Cardinal baseball, from the girls
The Thing About Closers…
The Cardinals’ shut down man is under the microscope. Ryan Franklin has blown an incredible 4 saves in 6 appearances. Fans are frustrated. In postgame interviews, Franklin seems bewildered and emotionally exhausted. GM John Mozeliak and manager Tony LaRussa are left with a hot potato. What to do with a closer who can’t close?
Which got me thinking…
When I first began watching MLB games I wondered why closing pitchers (those who came in and blew batters away 1-2-3) were only in the game for brief appearances. If they were that good why didn’t teams use them earlier or longer during games? A few years’ worth of baseball games later, I have come to a better understanding of the tradition of the closer, one far different than the everlasting superhero opinion I had first formed.
Closers are magical creatures, the best of the bullpen relievers, sent in to pitch the last few outs of a close game when their team is leading by three runs or less (that special number that gets them the “save”.) The hero/closer rewards the team with quick outs, saving the game. <<all cheer>> But from what I have learned, closers aren’t Terminators that run on Energizer batteries. A closer’s specialty is mental focus in the highest pressure situations coupled with some variety of nasty, deadly deliveries. They don’t have to go deep into games or throw too many pitches. That’s just not in their job description.
The concept of using an elite pitcher in a regular closing role wasn’t born until the 1980’s. The fact that Tony La Russa (then with the Oakland A’s) is credited with the idea tells me a lot about the rationale behind the position. La Russa is either brilliant or crazy, depending on whether you agree with him or not. To me, Tony is one of baseball’s fascinating characters. I’d give anything to know how he thinks, strategizes and what his eyes see as a ballgame unfolds. I’m curious if his lineup tinkering and late inning substitutions are just to confuse the fans who try to figure him out. However the one thing I do know from reading about Tony La Russa is that Tony is a detail guy. He reportedly relies heavily on split stats and miniscule odds to give him the edge in every single event on the field. So it logically follows that a closer, much like a LOOGY (lefty one-out guy), would be the perfect tool in a TLR-managed ballgame… until Tony’s mythical hero can no longer channel that closing magic.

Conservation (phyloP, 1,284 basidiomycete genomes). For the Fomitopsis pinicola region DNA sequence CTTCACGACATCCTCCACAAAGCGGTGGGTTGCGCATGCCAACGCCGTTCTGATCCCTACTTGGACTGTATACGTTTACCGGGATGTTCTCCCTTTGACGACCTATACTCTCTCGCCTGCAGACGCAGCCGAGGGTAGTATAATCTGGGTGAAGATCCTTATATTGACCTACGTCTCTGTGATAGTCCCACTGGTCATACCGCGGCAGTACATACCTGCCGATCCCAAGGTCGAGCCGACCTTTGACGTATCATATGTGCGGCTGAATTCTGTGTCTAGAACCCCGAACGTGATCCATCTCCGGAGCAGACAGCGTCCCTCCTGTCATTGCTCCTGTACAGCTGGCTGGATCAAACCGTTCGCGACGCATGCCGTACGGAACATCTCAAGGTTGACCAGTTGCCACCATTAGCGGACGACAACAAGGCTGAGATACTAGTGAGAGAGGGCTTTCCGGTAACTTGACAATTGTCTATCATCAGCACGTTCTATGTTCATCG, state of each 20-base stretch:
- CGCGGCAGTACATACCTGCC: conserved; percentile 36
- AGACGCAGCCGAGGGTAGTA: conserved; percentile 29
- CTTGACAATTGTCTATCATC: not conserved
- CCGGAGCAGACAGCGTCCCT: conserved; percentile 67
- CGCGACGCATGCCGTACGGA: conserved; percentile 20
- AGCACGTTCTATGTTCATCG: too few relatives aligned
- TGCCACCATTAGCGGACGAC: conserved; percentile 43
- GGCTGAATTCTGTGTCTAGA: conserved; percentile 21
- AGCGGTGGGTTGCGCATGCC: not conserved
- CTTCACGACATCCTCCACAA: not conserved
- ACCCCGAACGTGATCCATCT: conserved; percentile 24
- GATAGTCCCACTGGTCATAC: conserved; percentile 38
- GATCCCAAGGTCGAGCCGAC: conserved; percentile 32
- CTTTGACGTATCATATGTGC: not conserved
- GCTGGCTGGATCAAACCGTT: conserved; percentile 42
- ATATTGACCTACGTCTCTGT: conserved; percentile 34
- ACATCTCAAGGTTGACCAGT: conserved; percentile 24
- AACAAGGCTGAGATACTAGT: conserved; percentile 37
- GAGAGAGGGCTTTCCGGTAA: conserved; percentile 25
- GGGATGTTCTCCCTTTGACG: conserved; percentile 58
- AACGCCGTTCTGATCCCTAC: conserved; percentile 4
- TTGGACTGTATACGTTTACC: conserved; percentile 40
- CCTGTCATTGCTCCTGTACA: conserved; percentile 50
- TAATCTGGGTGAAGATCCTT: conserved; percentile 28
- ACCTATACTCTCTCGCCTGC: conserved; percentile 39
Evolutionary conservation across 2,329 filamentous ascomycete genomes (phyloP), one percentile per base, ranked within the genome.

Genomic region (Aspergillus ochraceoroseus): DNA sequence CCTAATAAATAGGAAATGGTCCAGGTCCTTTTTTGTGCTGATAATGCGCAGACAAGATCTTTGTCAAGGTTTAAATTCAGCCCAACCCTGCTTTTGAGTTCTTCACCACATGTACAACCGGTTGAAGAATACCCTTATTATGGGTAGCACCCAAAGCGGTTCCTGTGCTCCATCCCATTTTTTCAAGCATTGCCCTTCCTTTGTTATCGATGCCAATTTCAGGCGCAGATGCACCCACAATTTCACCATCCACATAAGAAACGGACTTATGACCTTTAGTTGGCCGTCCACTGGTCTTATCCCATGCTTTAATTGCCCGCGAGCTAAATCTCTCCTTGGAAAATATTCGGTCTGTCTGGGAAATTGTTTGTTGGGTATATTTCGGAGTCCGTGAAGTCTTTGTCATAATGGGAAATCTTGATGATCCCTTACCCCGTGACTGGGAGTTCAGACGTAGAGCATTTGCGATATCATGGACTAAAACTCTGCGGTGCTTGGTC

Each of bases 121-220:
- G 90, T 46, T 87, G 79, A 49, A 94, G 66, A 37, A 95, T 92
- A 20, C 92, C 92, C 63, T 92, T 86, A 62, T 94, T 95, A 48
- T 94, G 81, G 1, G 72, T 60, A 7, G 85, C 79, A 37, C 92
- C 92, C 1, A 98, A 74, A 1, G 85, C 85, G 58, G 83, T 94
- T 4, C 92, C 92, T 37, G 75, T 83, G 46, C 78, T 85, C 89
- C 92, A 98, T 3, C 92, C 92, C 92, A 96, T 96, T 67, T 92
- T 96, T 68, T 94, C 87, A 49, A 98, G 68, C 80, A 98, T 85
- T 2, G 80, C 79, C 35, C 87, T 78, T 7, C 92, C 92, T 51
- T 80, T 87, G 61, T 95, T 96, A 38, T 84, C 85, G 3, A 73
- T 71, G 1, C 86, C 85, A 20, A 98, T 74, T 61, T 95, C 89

Twitter exploded with opinions on that subject following Sunday’s blown save and loss to the Dodgers. It made me wonder, do the Cardinals really need a designated closer? If baseball got along fine without closing specialists until the 1980’s, is there a proven benefit to dedicating big dollars to collecting a closer just to have one? How different would our team be if we fell back to a “closer by committee” strategy? Tony could run his numbers on opposing batters for his late-inning relievers. If a long reliever was going strong, the guy could close out his own game. If we had a mixture of inexperienced yet promising shut-down talent that other teams hadn’t figured out yet (read: Eduardo Sanchez) to complement Mitchell Boggs (the heir apparent), why not mix and match?
I certainly respect the tradition of the closer, and in my perfect world the Cardinals would have a lights-out, stereotypical icon waiting in the bullpen, causing opposing teams and their fans to catch their collective breath when he emerged from the bullpen blowing fire and steam. But the Cardinals just do not have that sort of magical beast on the roster.
Angela laughs when I try to play GM. She says we’d have the cutest team in the Majors, full of young guys who “deserve a chance.” But honestly, I ask, why not take a risk on young (albeit unproven) pitcher in the late innings, develop some talent, have a short leash and share the wealth, closing games by committee. Maybe there are enough crowns to go around?
The Cardinals return home to face the Nationals at Busch Stadium tonight. Jake Westbrook (1-1, 7.63 ERA) will be on the mound for the Redbirds. In his last outing, the Cardinals scored 15 runs against the Diamondbacks to get him his first win of 2011. Game time is 7:15 CT.